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Make My MMO: Star Citizen scrubs release windows from 3.0 schedule, Fig investors turn a profit (August 12, 2017)

This week in MMO crowdfunding, Star Citizen surprised backers by removing all “aim dates” from its weekly production schedule, which is intended to provide a roadmap toward the (very delayed) 3.0 alpha release. CIG instead provided two graphs it says will give a “more accurate look at where [it is] trending” – check those out down below. (Cheers, Cotic!)

In more meta news, Fig announced that a game promoted through its equity crowdfunding platform actually generated profit for investors, a first for the company. That game would be Kingdoms and Castles, which according to Polygon netted $1M in sales and consequently provided a 100% return to investors through Fig (double their money). It’s not an MMO, of course, but several MMORPGs have turned to this type of equity crowdfunding since it became legal last autumn, including Crowfall and Shroud of the Avatar.

Meanwhile, Albion Online continued suffering from extortionists’ DDOS attacks, we kicked off a month-long deep-dive into Shroud of the AvatarDual Universe scored a huge chunk o’ change in its run up to alpha, Pantheon published its monthly newsletter, and we got the details on the superhero MMO panel at PAX, which we’ll be attending in person (thanks, cyanpill!).

Read on for more on what’s up with MMO crowdfunding over the last week and the regular roundup of all the crowdfunded MMOs we’re following.

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Video games have a bad year on Kickstarter

Polygon has an interesting piece up this week covering trends in crowdfunding projects… and the news isn’t that great for video games.

According to the article, the total income from Kickstarter projects declined 5.8% in 2016 from the year previous, while funds raised by successful video game Kickstarters were down a whopping 60% compared to 2015. The data they pulled showed that successful video game projects pulled in a collective $41.5M in 2015 — but only $17.6M in 2016.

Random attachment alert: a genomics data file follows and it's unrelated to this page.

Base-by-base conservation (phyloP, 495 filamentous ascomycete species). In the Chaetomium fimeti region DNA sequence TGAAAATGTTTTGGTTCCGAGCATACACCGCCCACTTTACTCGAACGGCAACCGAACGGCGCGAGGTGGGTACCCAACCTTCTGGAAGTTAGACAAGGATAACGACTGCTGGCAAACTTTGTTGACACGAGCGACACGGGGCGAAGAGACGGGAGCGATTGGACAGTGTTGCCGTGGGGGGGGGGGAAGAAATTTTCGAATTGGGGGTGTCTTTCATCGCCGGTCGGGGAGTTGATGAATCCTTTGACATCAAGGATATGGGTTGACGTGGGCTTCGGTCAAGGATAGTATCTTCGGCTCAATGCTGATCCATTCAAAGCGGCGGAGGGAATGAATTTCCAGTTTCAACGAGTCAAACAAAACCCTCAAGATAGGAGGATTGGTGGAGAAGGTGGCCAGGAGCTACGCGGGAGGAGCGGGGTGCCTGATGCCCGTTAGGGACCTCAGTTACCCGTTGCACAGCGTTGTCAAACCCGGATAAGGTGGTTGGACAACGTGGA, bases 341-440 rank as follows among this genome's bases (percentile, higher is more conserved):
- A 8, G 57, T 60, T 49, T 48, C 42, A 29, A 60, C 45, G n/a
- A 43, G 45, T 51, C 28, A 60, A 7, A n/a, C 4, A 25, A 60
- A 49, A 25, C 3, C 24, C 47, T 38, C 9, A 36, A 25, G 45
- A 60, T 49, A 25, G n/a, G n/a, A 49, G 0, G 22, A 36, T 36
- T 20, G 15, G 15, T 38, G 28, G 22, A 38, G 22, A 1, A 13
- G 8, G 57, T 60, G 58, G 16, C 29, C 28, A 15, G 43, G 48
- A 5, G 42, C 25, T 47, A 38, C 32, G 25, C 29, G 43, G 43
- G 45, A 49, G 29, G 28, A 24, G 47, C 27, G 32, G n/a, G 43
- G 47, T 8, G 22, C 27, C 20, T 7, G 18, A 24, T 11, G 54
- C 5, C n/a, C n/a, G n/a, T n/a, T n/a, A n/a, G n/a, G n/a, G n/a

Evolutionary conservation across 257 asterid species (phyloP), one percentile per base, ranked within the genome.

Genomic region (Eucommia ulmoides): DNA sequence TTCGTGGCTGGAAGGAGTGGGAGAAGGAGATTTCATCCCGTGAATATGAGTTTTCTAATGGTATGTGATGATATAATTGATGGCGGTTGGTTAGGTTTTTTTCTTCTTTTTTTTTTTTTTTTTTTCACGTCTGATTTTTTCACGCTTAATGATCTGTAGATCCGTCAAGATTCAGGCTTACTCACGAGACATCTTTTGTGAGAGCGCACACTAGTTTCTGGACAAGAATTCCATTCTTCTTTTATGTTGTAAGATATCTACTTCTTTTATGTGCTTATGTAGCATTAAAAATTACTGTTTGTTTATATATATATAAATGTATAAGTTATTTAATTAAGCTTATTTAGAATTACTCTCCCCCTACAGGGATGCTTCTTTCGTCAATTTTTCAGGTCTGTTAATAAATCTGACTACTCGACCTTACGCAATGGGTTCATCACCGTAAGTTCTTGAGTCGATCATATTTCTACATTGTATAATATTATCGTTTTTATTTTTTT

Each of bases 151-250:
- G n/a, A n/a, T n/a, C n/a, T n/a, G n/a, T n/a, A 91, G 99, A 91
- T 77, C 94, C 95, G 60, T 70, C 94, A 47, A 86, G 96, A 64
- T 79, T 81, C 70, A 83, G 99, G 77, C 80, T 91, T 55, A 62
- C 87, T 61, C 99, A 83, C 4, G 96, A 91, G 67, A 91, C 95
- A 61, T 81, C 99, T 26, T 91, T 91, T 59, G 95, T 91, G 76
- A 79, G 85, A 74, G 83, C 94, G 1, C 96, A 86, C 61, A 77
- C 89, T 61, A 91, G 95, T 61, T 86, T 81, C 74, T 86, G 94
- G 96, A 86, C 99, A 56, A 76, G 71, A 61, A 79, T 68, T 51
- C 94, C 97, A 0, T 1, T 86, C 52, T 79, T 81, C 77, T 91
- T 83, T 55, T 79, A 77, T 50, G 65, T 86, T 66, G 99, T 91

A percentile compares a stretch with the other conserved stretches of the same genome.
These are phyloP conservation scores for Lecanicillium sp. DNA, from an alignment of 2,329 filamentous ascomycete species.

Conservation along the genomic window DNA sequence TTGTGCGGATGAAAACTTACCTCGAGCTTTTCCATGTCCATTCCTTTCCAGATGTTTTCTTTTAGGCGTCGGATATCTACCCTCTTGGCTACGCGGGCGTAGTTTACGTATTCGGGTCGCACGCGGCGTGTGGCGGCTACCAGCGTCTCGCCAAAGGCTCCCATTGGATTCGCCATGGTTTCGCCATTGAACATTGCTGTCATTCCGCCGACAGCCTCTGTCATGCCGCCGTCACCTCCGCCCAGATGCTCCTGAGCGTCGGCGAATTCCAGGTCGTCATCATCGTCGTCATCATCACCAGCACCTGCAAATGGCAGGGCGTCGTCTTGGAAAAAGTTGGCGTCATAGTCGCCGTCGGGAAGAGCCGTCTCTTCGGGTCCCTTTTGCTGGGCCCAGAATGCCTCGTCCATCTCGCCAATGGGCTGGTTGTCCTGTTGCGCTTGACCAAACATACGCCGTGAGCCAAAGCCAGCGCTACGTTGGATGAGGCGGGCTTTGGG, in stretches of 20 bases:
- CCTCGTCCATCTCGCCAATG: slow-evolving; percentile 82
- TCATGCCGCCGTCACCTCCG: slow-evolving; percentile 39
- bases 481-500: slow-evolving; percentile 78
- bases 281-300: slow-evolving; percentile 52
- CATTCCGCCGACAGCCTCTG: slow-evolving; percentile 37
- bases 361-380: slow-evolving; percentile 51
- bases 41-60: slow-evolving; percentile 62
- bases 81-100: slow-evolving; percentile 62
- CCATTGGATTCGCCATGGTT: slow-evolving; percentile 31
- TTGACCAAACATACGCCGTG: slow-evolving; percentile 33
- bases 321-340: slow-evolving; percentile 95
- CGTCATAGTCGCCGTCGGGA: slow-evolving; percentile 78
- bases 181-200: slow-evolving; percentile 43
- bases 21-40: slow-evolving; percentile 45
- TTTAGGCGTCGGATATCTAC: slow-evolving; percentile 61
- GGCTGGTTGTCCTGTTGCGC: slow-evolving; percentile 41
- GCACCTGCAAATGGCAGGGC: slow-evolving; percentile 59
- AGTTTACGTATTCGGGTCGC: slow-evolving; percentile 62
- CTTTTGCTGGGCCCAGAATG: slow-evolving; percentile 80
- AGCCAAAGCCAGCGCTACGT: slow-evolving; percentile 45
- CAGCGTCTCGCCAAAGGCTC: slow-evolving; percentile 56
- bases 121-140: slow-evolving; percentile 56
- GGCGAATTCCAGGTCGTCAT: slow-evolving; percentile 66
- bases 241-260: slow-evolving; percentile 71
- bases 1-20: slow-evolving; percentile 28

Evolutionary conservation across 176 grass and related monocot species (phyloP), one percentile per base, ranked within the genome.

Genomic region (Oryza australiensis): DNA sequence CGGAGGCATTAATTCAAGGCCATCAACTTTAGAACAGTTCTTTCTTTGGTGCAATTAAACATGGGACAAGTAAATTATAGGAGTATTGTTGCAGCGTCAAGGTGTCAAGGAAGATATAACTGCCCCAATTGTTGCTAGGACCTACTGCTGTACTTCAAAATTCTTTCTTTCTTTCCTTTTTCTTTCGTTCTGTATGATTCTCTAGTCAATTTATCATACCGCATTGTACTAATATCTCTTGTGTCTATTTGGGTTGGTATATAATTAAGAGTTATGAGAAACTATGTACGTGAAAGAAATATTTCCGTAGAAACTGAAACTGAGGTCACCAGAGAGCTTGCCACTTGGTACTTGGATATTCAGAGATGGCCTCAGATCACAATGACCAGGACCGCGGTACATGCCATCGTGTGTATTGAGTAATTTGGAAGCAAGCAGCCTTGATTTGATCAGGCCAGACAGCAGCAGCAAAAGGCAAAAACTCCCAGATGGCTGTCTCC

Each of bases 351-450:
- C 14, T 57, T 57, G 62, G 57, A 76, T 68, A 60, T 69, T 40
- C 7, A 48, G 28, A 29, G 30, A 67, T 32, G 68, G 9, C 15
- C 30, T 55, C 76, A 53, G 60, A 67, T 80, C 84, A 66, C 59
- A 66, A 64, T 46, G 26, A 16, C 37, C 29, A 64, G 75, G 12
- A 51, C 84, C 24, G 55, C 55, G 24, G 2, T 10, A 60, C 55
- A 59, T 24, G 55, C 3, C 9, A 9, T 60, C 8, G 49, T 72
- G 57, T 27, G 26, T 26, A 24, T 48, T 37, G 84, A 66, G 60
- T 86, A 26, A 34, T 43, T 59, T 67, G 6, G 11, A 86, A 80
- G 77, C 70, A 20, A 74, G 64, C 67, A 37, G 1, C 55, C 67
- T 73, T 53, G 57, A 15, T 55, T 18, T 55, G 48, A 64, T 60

Part of the reason behind this is the competition with other crowdfunding sites, such as Fig and IndieGoGo, which has pulled some of the attention and projects away from Kickstarter. The article also speculates that gamers might are becoming fatigued with such campaigns and disillusioned with the end results.

Source: Polygon

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Make My MMO: Project Gorgon’s new shop, Crowfall’s investor tally (January 21, 2017)

This week in MMO crowdfunding news, Project Gorgon opened up a brand-new web store. “Currently, we are listing four crowdfunding packages from our prior Indiegogo Campaign in order to continue to raise funds until we launch on Steam Early Access,” Elder Game says. “This will give those who found out about us as our Indiegogo Campaign was closing to donate and get the awesome benefits that come with doing so. The three packages that are being offered are: The Horseback Explorer, Patron, and Duke. We will not be offering a standard Contributor package as we want to encourage all those interested in a standard Project: Gorgon key to purchase directly from Steam once they become available.”

Meanwhile,

  • TUG resurfaced after raising millions and a year of rework to say it’s now focusing on producing a “minimally viable product.”
  • We chatted with the Ship of Heroes team about its development.
  • Descent: Underground‘s Tenebrae update introduced a brand-new map.
  • The Exiled announced a February 23rd Steam early access launch.
  • Crowdfund platform Fig revealed it has raised nearly $8M in a financing round for venture capitalists.